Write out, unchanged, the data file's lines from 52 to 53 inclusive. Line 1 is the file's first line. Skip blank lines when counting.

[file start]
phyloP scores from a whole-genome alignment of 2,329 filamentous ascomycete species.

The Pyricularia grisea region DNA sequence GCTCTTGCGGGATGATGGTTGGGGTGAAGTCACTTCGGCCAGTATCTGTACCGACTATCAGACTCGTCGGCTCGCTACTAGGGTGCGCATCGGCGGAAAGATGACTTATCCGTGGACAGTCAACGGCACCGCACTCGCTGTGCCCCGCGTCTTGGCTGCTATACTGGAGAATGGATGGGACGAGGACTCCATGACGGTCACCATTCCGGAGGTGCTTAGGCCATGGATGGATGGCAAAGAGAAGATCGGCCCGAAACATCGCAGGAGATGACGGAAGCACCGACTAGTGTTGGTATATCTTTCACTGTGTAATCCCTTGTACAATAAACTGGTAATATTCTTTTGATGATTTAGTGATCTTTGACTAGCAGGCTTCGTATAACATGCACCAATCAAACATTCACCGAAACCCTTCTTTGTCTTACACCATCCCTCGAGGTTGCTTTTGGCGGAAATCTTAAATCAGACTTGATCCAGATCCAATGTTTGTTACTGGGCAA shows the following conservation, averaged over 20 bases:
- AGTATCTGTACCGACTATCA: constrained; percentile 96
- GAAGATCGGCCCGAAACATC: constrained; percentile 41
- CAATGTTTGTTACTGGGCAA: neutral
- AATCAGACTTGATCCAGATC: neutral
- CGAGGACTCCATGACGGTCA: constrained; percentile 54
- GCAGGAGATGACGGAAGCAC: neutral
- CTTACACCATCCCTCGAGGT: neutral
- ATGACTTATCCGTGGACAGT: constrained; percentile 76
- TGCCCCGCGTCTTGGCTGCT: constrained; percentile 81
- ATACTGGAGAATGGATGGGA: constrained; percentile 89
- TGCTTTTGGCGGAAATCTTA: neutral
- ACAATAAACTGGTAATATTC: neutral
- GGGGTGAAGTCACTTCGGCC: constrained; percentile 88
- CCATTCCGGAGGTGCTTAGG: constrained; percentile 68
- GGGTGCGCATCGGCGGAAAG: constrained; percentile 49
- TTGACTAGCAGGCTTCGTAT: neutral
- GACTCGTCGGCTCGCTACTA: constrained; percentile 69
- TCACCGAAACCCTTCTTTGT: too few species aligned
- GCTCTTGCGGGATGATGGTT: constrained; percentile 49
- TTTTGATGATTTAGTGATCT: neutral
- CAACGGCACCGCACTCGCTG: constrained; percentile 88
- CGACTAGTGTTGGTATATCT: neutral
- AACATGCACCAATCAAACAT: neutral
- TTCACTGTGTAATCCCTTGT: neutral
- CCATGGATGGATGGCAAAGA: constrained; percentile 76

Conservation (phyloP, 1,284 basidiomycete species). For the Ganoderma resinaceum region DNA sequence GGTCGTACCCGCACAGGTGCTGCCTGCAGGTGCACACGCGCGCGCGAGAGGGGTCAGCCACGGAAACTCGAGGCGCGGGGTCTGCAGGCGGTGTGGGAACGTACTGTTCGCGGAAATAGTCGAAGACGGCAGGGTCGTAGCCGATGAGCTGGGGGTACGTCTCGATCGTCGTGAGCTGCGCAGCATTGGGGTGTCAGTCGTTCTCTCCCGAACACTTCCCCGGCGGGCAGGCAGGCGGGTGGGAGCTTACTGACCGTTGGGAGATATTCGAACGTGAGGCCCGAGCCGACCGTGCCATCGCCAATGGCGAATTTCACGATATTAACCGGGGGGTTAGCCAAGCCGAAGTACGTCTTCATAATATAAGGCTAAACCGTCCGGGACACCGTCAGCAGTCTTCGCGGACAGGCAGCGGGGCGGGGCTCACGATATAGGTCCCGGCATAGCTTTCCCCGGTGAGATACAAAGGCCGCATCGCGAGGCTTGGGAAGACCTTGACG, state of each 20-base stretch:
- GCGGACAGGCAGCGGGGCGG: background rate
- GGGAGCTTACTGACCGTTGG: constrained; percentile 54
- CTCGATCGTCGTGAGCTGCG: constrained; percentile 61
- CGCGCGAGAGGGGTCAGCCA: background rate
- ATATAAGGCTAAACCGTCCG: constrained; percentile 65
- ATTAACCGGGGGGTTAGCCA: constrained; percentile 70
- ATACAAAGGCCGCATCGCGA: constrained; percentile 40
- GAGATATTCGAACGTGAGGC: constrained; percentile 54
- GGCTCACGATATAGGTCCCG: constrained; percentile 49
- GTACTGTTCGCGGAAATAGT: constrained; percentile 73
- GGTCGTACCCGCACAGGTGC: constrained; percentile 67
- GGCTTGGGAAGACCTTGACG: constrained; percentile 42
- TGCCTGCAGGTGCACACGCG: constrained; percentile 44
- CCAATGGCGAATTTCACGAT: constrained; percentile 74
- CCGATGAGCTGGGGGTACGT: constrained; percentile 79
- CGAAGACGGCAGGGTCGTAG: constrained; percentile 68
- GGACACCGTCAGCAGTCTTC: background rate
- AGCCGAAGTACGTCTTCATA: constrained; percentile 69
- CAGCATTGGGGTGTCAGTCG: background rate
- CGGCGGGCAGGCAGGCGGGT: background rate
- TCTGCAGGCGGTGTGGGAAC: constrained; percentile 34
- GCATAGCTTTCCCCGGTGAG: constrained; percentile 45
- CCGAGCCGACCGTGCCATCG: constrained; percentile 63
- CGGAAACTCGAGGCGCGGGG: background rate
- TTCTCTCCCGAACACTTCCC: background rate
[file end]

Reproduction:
- CGGAAACTCGAGGCGCGGGG: background rate
- TTCTCTCCCGAACACTTCCC: background rate